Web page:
Haki R. Madhubuti
Born: 1942 in Little Rock, Arkansas
Pen Name: Don L. Lee Connection to Illinois: Madhubuti moved to Chicago as a child and still resides there today. He attended Roosevelt University, the University of Illinois Chicago Circle. In 2007, he was named ''Chicagoan of the Year'' by Chicago Magazine. The papers of Dr. Haki R. Madhubuti are housed at the Rare Book & Manuscript Library at the University of Illinois. Biography: A leading poet and one of the architects of the Black Arts Movement and proponent of independent Black institutions, Haki R. Madhubuti, publisher, editor, and educator and activist?has been a pivotal figure in the development of a strong Black literary tradition. He founded Third World Press (1967) and Third World Press Foundation (2002). He is a founder of the Institute of Positive Education/New Concept School (1969), co-founder of Betty Shabazz International Charter School (1998), and Barbara A. Sizemore Academy (2005), all of which are in Chicago. He is the former University Distinguished Professor and Professor of English at Chicago State University where he founded the Gwendolyn Brooks Center for Creative Writing and Black Literature; he also created the annual Gwendolyn Brooks Writers Conference (1989-2010) and was the founding director of the Master of Fine Arts in Creative Writing Program. He has published more than 30 books (some under his former name, Don L. Lee) and is one of the world’s best-selling authors of poetry and nonfiction. Professor Madhubuti’s Black Men: Obsolete, Single, Dangerous? The African American Family in Transition (1990) has over 1 million copies in print.
- -- American Book Award, 1991
- -- Illinois Author of the Year, Illinois Association of Teachers of English, 1991
- -- Fuller Award for Lifetime Achievement, Chicago Literary Hall of Fame, 2015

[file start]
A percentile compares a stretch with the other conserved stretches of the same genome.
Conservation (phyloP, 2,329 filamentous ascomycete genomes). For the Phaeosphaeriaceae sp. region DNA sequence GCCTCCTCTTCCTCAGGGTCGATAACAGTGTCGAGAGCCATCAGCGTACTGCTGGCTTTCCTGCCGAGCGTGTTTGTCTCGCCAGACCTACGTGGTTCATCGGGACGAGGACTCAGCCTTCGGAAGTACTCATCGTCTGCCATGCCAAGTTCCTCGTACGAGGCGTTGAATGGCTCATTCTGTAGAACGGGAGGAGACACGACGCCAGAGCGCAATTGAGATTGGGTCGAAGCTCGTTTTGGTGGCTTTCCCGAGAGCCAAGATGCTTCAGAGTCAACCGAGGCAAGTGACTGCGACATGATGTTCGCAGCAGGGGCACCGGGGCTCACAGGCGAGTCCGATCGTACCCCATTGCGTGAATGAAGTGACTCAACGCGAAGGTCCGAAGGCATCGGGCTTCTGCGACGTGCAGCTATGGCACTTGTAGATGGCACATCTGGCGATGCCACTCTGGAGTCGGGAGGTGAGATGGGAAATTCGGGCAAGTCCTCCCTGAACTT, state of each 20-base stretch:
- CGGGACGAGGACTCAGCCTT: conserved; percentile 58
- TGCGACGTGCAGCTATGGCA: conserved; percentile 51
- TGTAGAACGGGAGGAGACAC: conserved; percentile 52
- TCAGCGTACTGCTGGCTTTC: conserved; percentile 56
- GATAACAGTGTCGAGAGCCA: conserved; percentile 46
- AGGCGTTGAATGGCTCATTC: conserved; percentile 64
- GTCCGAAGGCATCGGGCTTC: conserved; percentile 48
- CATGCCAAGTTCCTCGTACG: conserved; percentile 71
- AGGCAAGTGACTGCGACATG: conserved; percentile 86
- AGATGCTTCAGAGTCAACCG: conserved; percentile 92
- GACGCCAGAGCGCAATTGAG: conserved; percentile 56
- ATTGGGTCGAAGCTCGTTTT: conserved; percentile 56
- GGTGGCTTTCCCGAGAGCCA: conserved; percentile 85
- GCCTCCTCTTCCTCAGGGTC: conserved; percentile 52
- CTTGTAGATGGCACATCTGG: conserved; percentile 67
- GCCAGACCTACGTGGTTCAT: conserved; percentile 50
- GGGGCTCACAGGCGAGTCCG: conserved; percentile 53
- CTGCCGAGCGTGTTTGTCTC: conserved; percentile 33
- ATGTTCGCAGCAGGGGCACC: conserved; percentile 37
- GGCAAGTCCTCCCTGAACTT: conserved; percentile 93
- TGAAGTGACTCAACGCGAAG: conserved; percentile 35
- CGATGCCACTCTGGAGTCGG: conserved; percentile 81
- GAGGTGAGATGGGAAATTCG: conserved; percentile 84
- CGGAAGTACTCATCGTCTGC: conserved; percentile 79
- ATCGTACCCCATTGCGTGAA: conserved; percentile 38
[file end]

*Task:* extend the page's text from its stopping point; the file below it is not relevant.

|African-centered education :
ISBN: 0883781514 OCLC: 31885773
|Black men :
ISBN: 0883781352 OCLC: 23145644 Third World Press, Chicago : Â©1990.
|Claiming earth :
ISBN: 0883780909 OCLC: 30954035 Third World Press, Chicago : Â©1994. Following his ground-breaking books of essays (From Plan to Planet, Enemies: The Clash of Races, and Black Men: Obsolete, Single, Dangerous?), Haki Madhubuti has refined and expanded his ideas to provide us with a book for nurturing ourselves and our young people into Black consciousness and activism. Claiming Earth: Race, Rage, Rape, Redemption: Blacks Seeking A Culture of Enlightened Empowerment outlines practical possibilities for the individual to contribute to, remain involved in, and positively impact on Black world struggle. Madhubuti insists, "My aim in Claiming Earth is to articulate a politics of empowerment at an individual, community and people level that is intimately tied to education, economics, social and environmental development and human politics for the many, rather than the corrupt few ... Claiming Earth is about moving from victimhood to self-reliance, to ownership of self, resources, land and, yes, our tomorrows ... I am in search of healthy rituals that aid in our continued renewal." Claiming Earth offers answers to what Madhubuti describes as White World Supremacy's "Culture of Containment." His analyzes of rape, sexism, capitalism, Black male imprisonment, parenting, Black loveships, Black culture, Black-Jewish relations, and Black leadership are solution-based and challenge readers to new levels of understanding the Black situation nationally and internationally.
|Confusion by any other name :
ISBN: 0883781484 OCLC: 22515224 Third World Press, Chicago, Ill. : Â©1990.
|Don't cry, scream /
ISBN: 088378016X OCLC: 26285736
ISBN: 0883781735 OCLC: 35212757 Third World Press, Chicago : 1996.
ISBN: 0883782014 OCLC: 38551031 Third World Press, Chicago : 1998.
ISBN: 0883780127 OCLC: 30118678 A complete guide to celebrating Kwanzaa, the African American holiday based upon the principles of the Nguzo Saba value system. Explains some of the myths associated with this holiday as well as the qualities that make it uniquely African American.--Page  of cover.
|Liberation narratives :